...even if they’re in an Equity Dressing Room with a cot and I’m up flights of stairs without a Sherpa. It was years before I got to be a professional on any sort of regular basis but my training was with that as the goal. I’m glad I paid attention. I’m still non-Equity and not embarrassed by it and therefore ever thankful to my union scene partners who never played down to me and actually took part in our scenes together. One chap in particular made a scene better for all of us by asking question after question and chipped away at direction that was more “production concept” than text related. Thanks. You know who you are. The others? Likely they don’t.
We were almost in previews for an original comedy. Playwright was there and we got rewrites. Our director was gangbusters. We’d sit and read. We free-ranged on the set, none of this “how to hold your pinky” blocking. The staging was growing organically from actors, floor plan and script. We got notes. We worked business. We ran. We had notes. We worked and so on and on, all part of the process in creating these characters in the show. When particular business like which particular of so many doors had to be worked and planned, he was our traffic cop, our general: it looked like choreography. He told specifics for timing the comedy and timing the safety. One day I got a surprise. She was young, pretty and funny in her scenes and I didn’t have a lot directly to do with her until Act Two. We’d run a frantic chase-about and were on a five or a ten when she came over to me, “I need you to be over by the other chair when you do that so I can do this…” or something or other. I don’t remember because I stopped listening. All I could hear was the voice in my head, “Excuse me, are you giving me a note?” I forget just what she wanted but it had nothing to do with the business I’d just been specifically blocked to do.
What to do? Mercifully we had the, “ladies and gentlemen we are back,” from our stage manager and then our director taking his place back at the table center house said, “before we run that again, are there any questions?” I raised my hand. “MJ?” “I hate being stupid about things but for safety and timing’s sakes could you step me through this little chase thing again?” I never got another note from her. Truth to tell I don’t think she was guilty of doing anything more than not paying attention and some rookie nerves but if I’d done what she’d asked I’d have been the one called out for doing something wrong and likely causing some collisions. No, I take my notes from my director, music director, occasionally suffering choreographer and ultimately my stage manager when we’ve opened. I have enough to keep track of than to give another actor a note. To close this bit there was no animosity afterward. At closing I got a nice CD from her, we all did, of songs popular the year our play was set. There was even a nice card, but not any notes.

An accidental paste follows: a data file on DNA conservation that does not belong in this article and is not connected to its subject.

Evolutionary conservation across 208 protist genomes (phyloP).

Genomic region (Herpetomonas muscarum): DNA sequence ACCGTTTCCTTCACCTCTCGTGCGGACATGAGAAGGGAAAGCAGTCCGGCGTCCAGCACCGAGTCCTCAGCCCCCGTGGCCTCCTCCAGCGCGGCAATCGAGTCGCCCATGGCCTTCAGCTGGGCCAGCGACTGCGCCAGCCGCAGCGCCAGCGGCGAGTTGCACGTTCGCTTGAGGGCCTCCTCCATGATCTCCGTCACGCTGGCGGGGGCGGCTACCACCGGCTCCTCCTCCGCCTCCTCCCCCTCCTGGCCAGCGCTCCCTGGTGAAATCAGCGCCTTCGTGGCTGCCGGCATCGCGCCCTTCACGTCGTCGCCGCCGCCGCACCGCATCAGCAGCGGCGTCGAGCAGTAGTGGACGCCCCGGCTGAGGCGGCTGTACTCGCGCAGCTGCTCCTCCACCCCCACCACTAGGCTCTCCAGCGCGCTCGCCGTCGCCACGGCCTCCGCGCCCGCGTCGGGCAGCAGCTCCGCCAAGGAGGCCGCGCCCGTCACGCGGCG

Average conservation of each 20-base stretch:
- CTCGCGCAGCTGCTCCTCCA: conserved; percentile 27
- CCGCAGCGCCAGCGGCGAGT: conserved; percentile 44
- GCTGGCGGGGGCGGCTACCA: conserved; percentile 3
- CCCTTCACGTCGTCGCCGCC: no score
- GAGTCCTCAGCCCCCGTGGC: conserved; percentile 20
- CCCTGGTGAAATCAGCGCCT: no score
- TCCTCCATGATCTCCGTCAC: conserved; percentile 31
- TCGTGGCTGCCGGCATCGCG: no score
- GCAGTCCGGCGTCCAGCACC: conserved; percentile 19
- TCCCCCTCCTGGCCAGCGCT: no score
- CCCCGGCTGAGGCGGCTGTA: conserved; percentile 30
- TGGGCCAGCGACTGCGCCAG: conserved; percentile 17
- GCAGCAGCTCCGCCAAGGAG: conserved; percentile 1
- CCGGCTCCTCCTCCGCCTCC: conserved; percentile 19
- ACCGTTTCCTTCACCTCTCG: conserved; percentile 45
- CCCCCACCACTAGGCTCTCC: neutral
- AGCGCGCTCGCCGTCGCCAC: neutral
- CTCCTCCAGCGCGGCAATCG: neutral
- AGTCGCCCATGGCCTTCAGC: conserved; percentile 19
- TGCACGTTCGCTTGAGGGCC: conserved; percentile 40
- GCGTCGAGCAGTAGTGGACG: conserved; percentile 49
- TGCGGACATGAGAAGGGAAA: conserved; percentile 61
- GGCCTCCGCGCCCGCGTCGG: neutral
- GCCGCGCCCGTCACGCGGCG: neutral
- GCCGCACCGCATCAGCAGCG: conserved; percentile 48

Back in college my first big, mainstage, faculty directed show was an amazing experience. I learned a lot watching my director use the stage and make pictures. It was the first time I was called upon to train and really use my voice on stage. We were in awe and scared to death of him. He’d been brought into the department because he had and would continue to have professional directing experience. He brought a high and demanding standard to the department and made all of us better in all our shows by his example, if not by his tact, which he didn’t have or by his temper, which he most surely did.
One rehearsal there was a bit of business for one of the leading actors. I was glad to be featured so kept my eyes open and mouth shut. The play was Six Characters and there’s a moment when the Son tries to escape from the stage but the fourth wall stops him. We were roughing out the scene and it wasn’t fair to ask the freshman actor playing him to jump right into this very difficult moment, especially with all of us around. When we opened some weeks later it was literally a terrific thing to behold, an amazing bit of physical acting, so filled with angst and believable, gut wrenching pantomime but this was the first time he was trying it. We kept quiet. I guess Peripheral Vision had its debut that day. Nobody moved a muscle in so much awkward silence until a classmate of mine from the back of the group raised his hand and didn’t wait to be called upon. “Excuse me? Is that how he’s going to do it?”
How it was last summer when a grown-up actor asked more or less the same is not what happened next on that Center for the Arts Mainstage. Even watching the more vitriolic of so-called cable news have ever I heard such rage, seen such venom or been so very frightened. Rehearsal ended early. My classmate was not at the next rehearsal. He had been sighted, so we didn’t have to worry about body parts being found in the scene shop. In fact he’d seen been laughing with our director as they walked across campus. What happened was his academic load had caught up with him and he couldn’t get the grades parental expectations demanded if he did the show. He’d asked to be let out of the show. Leave a show because of classes? A very dangerous precedent! A big project was to be done in his other major’s department but what about the show? To let students know, undeclared majors, non-majors know that if class grades were in danger the show didn’t matter as much would have brought anarchy. Such things could not be talked about or become known. What to do? He asked that question, got fired and our director made a point. Some lessons I’ve forgotten but this one I remember and trust I always will. I made a note of it but keep it to myself.